Social media does not do what the suits think it does

by Brian Clarey

Social media does not do what the suits think it does

I’ve noticed a disturbing trend in my Facebook feed as of late: big, boxed notices informing me of my friends’ fondness for companies like Walmart and Verizon.

My Twitter page, likewise, has been surreptitiously slipping in unasked-for updates from television show characters, a McDonald’s contest and something called Copper TV.

That big corporations have been trying to co-opt Facebook and Twitter — and You- Tube and Reddit and blog comment threads and just about every other form of social, digital media — is not news. From the very beginning, the big boys have wanted a share of Facebook’s eyeballs. Well, maybe not from the very beginning, but from the moment they heard their kids and grandkids talking about it.

And then they were all, “We really need to establish a social media presence, generate some buzz, build brand awareness, maybe get a viral video going.”

But most of us who regularly use social media know that’s not how it works.

I had a young woman in my office the other day who is preparing for a career in public relations. Because she is a recent college grad, I suspect, every job she’s applied for has stressed that her role will focus on each company’s social-media strategy. We’re talking about real estate companies, software developers and businesses of that nature.

“What do they expect you to do for them using social media?” I asked her.

She shrugged her shoulders. “Make a Facebook page, a Twitter feed, a video on YouTube, I guess,” she said.

“I don’t think that’s going to do what they think it’s going to do,” I said.

“Neither do I,” she said. Because while social media works for a few niche, local businesses — restaurants posting daily specials, one-of-a-kind fashion retailers with rotating stock, food trucks posting their locations, newspapers alerting readers to new articles, music clubs with changing lineups and a few other examples come to mind — it does relatively little for Walmart, Verizon or Integrated Synergistic Software Solutions.

People don’t use social media to find out about new and exciting products. They use it to see which of their high school friends got fat.

But hey — you do what you gotta do to land a job in this economy. More power to her.

Remember the late 1990s, when the commercial internet was born? That was the era in which people of my generation perpetrated a lasting hustle on those who came before us.

“You got to get online!” my cohort implored. “Everything is moving there! Books! Clothing! Pet food! You think people are going to go shop in a grocery store when they can just click a few buttons online?” And so the corporate suits kicked it into gear, acting on the advice of the foosball-playing minions who promised a brand new digital economy, fomenting the dot-com boom of 1995-2000. Prefix investing. IPO sprints. Cisco. William Shatner’s famous deal with Priceline. You would have been crazy not to get on board.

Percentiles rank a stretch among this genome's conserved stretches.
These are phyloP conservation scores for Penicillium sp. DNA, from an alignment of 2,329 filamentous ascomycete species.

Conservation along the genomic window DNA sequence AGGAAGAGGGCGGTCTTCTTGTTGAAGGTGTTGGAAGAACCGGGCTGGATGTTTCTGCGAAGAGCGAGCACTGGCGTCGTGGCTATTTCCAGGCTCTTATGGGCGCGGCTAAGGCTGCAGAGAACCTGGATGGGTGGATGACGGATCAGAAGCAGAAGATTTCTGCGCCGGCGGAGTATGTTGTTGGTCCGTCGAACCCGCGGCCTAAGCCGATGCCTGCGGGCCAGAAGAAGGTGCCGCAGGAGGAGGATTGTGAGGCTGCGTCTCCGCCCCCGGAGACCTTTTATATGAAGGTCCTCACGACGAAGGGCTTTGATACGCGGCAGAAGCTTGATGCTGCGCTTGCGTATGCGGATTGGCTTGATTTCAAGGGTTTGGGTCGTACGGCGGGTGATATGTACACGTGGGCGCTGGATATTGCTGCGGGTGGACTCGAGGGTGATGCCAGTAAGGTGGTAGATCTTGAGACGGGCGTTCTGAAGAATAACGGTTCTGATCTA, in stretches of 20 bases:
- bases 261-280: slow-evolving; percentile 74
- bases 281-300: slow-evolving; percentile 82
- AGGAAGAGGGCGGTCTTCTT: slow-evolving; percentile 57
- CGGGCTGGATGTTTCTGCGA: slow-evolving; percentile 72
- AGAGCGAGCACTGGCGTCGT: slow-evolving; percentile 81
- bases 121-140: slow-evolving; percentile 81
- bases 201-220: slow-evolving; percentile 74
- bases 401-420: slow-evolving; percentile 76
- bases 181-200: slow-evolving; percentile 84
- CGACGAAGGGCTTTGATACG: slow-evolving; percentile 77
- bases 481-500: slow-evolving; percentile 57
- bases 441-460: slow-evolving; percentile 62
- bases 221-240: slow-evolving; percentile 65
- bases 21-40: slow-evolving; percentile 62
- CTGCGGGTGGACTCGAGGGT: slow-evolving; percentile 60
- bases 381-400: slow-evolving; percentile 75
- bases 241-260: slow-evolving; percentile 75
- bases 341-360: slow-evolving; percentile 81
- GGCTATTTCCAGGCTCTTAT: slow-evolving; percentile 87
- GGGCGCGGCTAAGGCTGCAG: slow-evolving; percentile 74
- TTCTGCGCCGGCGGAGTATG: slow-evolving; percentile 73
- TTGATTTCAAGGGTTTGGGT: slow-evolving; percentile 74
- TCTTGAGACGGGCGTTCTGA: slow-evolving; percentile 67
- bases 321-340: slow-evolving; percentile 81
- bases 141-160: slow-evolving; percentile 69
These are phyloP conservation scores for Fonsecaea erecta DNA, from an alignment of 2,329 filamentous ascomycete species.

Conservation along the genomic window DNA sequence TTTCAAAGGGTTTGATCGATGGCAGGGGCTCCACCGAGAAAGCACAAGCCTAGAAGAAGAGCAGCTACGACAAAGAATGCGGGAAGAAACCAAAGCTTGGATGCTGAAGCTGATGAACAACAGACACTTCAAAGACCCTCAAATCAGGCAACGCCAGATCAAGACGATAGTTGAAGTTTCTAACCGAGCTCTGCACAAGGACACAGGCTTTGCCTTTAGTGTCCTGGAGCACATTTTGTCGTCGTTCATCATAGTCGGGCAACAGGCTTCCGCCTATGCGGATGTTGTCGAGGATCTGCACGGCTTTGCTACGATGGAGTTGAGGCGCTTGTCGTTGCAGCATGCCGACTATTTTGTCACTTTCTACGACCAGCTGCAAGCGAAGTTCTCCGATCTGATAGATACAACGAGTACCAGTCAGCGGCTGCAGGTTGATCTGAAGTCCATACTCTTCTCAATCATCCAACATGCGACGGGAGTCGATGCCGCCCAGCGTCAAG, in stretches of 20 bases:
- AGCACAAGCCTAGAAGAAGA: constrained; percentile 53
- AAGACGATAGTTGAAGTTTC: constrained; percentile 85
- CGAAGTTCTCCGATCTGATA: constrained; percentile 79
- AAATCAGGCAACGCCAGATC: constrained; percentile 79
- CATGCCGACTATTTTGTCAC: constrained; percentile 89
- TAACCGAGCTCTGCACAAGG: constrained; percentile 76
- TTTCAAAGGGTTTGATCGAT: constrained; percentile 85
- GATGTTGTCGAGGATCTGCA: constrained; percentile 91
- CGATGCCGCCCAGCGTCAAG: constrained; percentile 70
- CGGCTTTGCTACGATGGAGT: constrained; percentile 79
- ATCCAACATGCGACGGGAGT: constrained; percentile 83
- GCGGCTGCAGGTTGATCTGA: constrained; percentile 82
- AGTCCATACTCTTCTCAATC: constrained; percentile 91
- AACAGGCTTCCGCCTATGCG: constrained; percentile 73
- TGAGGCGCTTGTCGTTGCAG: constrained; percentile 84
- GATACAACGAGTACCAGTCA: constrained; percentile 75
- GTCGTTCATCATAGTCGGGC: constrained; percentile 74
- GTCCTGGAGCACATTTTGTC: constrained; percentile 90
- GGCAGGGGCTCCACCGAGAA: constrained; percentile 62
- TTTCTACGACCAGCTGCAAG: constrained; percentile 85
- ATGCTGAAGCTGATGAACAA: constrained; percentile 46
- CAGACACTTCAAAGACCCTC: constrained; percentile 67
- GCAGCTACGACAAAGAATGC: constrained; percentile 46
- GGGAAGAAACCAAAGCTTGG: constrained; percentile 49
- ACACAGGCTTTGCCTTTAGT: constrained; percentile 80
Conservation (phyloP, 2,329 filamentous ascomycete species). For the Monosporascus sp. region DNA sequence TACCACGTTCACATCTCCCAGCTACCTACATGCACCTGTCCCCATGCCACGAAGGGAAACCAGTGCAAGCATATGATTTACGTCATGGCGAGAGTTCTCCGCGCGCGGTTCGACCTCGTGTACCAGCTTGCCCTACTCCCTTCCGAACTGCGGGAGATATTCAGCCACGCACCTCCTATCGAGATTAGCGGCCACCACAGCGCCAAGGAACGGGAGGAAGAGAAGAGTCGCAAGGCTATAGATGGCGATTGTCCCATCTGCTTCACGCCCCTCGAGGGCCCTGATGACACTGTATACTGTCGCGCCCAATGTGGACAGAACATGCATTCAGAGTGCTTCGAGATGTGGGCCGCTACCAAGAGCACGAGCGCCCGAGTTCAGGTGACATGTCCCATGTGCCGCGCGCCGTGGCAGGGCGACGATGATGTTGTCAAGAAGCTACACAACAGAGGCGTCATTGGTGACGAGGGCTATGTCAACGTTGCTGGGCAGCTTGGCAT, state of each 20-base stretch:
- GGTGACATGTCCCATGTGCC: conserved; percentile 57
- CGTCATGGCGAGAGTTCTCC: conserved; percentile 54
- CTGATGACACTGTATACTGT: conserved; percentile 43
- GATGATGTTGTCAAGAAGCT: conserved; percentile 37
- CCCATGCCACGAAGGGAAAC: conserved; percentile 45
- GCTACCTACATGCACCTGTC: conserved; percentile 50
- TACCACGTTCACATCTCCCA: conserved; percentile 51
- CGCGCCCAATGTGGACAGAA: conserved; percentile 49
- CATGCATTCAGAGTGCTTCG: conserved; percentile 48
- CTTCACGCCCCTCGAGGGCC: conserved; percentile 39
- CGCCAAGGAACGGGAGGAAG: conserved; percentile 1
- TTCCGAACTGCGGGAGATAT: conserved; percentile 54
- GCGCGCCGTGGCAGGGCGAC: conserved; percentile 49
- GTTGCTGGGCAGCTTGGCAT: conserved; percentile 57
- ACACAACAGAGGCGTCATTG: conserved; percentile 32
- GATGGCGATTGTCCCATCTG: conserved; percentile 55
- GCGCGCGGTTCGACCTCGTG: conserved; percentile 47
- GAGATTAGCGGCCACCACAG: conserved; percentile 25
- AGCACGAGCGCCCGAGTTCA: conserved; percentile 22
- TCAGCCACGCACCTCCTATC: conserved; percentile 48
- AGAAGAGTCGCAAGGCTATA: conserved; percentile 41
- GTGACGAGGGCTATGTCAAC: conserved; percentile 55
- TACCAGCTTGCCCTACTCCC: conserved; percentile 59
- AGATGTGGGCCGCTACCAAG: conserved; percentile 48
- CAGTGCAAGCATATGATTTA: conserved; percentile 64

But it turns out, almost nobody wanted to buy cars, or autographed sports memorabilia, or even groceries online.

But then came the bust. dropped to $7 a share — though it has since recovered nicely, as did Yahoo, which dropped from $118 a share in January 2000 to just $8 in 2001. Hundreds of other dot-com startups were not so lucky. The city of San Francisco emptied out as wannabe internet moguls realized their companies’ stock had become worthless. I know not what happened to all the foosball tables, but I do know of guys who were able to cash out before the crash — one of them is Dallas Mavericks owner Mark Cuban, who unloaded now-defunct Broadcast.

com to Yahoo! in 1999 for $5.9 billion in stock, quickly flipping $1 billion of it for cash.

Something of the same sort is happening now with social media. It began in 2005, when some grifter managed to sell MySpace, the dead shopping mall of the internet, to Rupert Murdoch for $580 million. More recently, Mark Zuckerberg, though his Facebook had a disappointing IPO, still managed to maintain his billionaire status. And then Facebook went on to buy Instagram, a company with zero revenue, for $1 billion. Twitter has been infiltrated by big businesses who pay handsomely to send relentless streams of largely ignored pitches.

Now GM has pulled $10 million out of Facebook’s paid advertising program. Others will follow, because people on Facebook aren’t shopping, they’re spreading political propaganda and looking at pictures of cats.

It’s gonna take a while for the suits to figure out that Facebook “likes” and click-throughs don’t translate into sales, that Twitter is a conversation and not a pitch, that videos about hygiene products don’t go viral.

Facebook, Twitter, YouTube and the like are all excellent things.

They keep us in touch with our friends, give us outlets for expression, alert us to interesting articles and news developments.

And they’re enormously popular. For now, anyway. But that doesn’t necessarily mean they will be profitable, except for the entities themselves and those who feed off them.

But if all you’re after is brand awareness, you may be in luck.

A website called is currently selling Facebook “likes” for your product or service, subscribers to your feed or virtual attendees for your Facebook events. For $35, they guarantee 1,500 new “likes” within 72 hours. And they take PayPal.